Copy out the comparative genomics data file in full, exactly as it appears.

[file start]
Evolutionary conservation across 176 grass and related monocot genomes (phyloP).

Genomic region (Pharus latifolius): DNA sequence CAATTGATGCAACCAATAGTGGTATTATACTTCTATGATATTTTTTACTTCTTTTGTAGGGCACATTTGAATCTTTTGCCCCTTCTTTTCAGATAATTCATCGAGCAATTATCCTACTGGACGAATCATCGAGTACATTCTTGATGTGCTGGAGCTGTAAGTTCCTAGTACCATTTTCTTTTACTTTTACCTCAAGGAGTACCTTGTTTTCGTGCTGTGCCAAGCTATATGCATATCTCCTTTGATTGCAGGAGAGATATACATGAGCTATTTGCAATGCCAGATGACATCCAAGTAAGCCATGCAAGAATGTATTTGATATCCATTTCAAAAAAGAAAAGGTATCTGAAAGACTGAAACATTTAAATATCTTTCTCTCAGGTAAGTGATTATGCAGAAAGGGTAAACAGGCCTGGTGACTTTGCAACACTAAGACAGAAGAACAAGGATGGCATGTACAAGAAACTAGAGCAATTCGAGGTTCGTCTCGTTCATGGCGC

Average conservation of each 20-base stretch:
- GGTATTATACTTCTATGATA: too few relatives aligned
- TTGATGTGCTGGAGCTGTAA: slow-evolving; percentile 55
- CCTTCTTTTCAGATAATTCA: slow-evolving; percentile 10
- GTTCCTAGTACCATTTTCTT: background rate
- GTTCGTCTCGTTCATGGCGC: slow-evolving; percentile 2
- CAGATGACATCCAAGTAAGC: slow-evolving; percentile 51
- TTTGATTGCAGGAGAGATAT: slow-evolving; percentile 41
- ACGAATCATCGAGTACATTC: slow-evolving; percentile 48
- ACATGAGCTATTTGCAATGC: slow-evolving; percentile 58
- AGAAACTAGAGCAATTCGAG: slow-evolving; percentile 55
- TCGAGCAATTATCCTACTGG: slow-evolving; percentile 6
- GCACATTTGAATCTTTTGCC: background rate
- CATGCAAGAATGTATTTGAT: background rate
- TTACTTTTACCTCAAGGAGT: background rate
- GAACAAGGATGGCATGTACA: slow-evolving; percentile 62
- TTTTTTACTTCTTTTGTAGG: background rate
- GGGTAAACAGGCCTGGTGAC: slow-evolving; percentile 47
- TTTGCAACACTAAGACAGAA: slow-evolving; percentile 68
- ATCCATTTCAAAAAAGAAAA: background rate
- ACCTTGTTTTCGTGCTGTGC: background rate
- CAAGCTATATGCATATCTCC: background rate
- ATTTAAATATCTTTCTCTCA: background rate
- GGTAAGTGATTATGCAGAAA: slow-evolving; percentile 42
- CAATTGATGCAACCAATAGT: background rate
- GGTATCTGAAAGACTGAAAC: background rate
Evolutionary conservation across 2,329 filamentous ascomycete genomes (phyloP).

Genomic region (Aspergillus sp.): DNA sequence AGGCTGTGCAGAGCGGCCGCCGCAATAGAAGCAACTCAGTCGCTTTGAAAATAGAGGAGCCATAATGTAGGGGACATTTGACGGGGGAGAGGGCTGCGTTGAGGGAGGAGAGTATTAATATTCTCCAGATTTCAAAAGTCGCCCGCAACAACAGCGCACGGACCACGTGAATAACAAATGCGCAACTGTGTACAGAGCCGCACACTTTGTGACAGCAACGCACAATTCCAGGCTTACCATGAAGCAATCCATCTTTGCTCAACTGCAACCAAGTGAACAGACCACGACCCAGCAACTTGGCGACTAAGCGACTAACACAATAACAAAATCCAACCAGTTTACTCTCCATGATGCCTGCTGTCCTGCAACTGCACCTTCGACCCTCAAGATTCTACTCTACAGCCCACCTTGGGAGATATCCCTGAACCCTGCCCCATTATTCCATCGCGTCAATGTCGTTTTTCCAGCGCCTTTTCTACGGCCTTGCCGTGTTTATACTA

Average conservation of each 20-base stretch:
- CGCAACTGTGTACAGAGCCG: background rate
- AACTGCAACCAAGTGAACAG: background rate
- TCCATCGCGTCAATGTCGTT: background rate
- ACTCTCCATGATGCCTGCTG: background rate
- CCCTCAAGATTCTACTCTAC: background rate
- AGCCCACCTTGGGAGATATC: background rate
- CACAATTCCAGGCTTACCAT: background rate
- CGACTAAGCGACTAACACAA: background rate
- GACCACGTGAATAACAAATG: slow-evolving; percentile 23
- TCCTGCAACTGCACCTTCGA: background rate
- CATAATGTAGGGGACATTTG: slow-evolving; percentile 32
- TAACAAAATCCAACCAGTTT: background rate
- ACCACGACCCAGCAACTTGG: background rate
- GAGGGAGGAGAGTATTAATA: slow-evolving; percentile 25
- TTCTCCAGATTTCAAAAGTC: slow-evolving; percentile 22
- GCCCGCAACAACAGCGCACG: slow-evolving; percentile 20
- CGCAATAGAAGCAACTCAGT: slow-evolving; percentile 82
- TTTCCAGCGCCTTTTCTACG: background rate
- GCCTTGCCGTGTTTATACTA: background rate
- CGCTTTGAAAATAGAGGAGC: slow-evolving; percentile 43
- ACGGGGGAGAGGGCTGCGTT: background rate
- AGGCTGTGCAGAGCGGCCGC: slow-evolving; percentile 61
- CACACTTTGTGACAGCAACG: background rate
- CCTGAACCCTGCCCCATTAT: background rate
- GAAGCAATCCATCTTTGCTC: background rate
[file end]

Evolutionary conservation across 176 grass and related monocot genomes (phyloP).

Genomic region (Pharus latifolius): DNA sequence CAATTGATGCAACCAATAGTGGTATTATACTTCTATGATATTTTTTACTTCTTTTGTAGGGCACATTTGAATCTTTTGCCCCTTCTTTTCAGATAATTCATCGAGCAATTATCCTACTGGACGAATCATCGAGTACATTCTTGATGTGCTGGAGCTGTAAGTTCCTAGTACCATTTTCTTTTACTTTTACCTCAAGGAGTACCTTGTTTTCGTGCTGTGCCAAGCTATATGCATATCTCCTTTGATTGCAGGAGAGATATACATGAGCTATTTGCAATGCCAGATGACATCCAAGTAAGCCATGCAAGAATGTATTTGATATCCATTTCAAAAAAGAAAAGGTATCTGAAAGACTGAAACATTTAAATATCTTTCTCTCAGGTAAGTGATTATGCAGAAAGGGTAAACAGGCCTGGTGACTTTGCAACACTAAGACAGAAGAACAAGGATGGCATGTACAAGAAACTAGAGCAATTCGAGGTTCGTCTCGTTCATGGCGC

Average conservation of each 20-base stretch:
- GGTATTATACTTCTATGATA: too few relatives aligned
- TTGATGTGCTGGAGCTGTAA: slow-evolving; percentile 55
- CCTTCTTTTCAGATAATTCA: slow-evolving; percentile 10
- GTTCCTAGTACCATTTTCTT: background rate
- GTTCGTCTCGTTCATGGCGC: slow-evolving; percentile 2
- CAGATGACATCCAAGTAAGC: slow-evolving; percentile 51
- TTTGATTGCAGGAGAGATAT: slow-evolving; percentile 41
- ACGAATCATCGAGTACATTC: slow-evolving; percentile 48
- ACATGAGCTATTTGCAATGC: slow-evolving; percentile 58
- AGAAACTAGAGCAATTCGAG: slow-evolving; percentile 55
- TCGAGCAATTATCCTACTGG: slow-evolving; percentile 6
- GCACATTTGAATCTTTTGCC: background rate
- CATGCAAGAATGTATTTGAT: background rate
- TTACTTTTACCTCAAGGAGT: background rate
- GAACAAGGATGGCATGTACA: slow-evolving; percentile 62
- TTTTTTACTTCTTTTGTAGG: background rate
- GGGTAAACAGGCCTGGTGAC: slow-evolving; percentile 47
- TTTGCAACACTAAGACAGAA: slow-evolving; percentile 68
- ATCCATTTCAAAAAAGAAAA: background rate
- ACCTTGTTTTCGTGCTGTGC: background rate
- CAAGCTATATGCATATCTCC: background rate
- ATTTAAATATCTTTCTCTCA: background rate
- GGTAAGTGATTATGCAGAAA: slow-evolving; percentile 42
- CAATTGATGCAACCAATAGT: background rate
- GGTATCTGAAAGACTGAAAC: background rate
Evolutionary conservation across 2,329 filamentous ascomycete genomes (phyloP).

Genomic region (Aspergillus sp.): DNA sequence AGGCTGTGCAGAGCGGCCGCCGCAATAGAAGCAACTCAGTCGCTTTGAAAATAGAGGAGCCATAATGTAGGGGACATTTGACGGGGGAGAGGGCTGCGTTGAGGGAGGAGAGTATTAATATTCTCCAGATTTCAAAAGTCGCCCGCAACAACAGCGCACGGACCACGTGAATAACAAATGCGCAACTGTGTACAGAGCCGCACACTTTGTGACAGCAACGCACAATTCCAGGCTTACCATGAAGCAATCCATCTTTGCTCAACTGCAACCAAGTGAACAGACCACGACCCAGCAACTTGGCGACTAAGCGACTAACACAATAACAAAATCCAACCAGTTTACTCTCCATGATGCCTGCTGTCCTGCAACTGCACCTTCGACCCTCAAGATTCTACTCTACAGCCCACCTTGGGAGATATCCCTGAACCCTGCCCCATTATTCCATCGCGTCAATGTCGTTTTTCCAGCGCCTTTTCTACGGCCTTGCCGTGTTTATACTA

Average conservation of each 20-base stretch:
- CGCAACTGTGTACAGAGCCG: background rate
- AACTGCAACCAAGTGAACAG: background rate
- TCCATCGCGTCAATGTCGTT: background rate
- ACTCTCCATGATGCCTGCTG: background rate
- CCCTCAAGATTCTACTCTAC: background rate
- AGCCCACCTTGGGAGATATC: background rate
- CACAATTCCAGGCTTACCAT: background rate
- CGACTAAGCGACTAACACAA: background rate
- GACCACGTGAATAACAAATG: slow-evolving; percentile 23
- TCCTGCAACTGCACCTTCGA: background rate
- CATAATGTAGGGGACATTTG: slow-evolving; percentile 32
- TAACAAAATCCAACCAGTTT: background rate
- ACCACGACCCAGCAACTTGG: background rate
- GAGGGAGGAGAGTATTAATA: slow-evolving; percentile 25
- TTCTCCAGATTTCAAAAGTC: slow-evolving; percentile 22
- GCCCGCAACAACAGCGCACG: slow-evolving; percentile 20
- CGCAATAGAAGCAACTCAGT: slow-evolving; percentile 82
- TTTCCAGCGCCTTTTCTACG: background rate
- GCCTTGCCGTGTTTATACTA: background rate
- CGCTTTGAAAATAGAGGAGC: slow-evolving; percentile 43
- ACGGGGGAGAGGGCTGCGTT: background rate
- AGGCTGTGCAGAGCGGCCGC: slow-evolving; percentile 61
- CACACTTTGTGACAGCAACG: background rate
- CCTGAACCCTGCCCCATTAT: background rate
- GAAGCAATCCATCTTTGCTC: background rate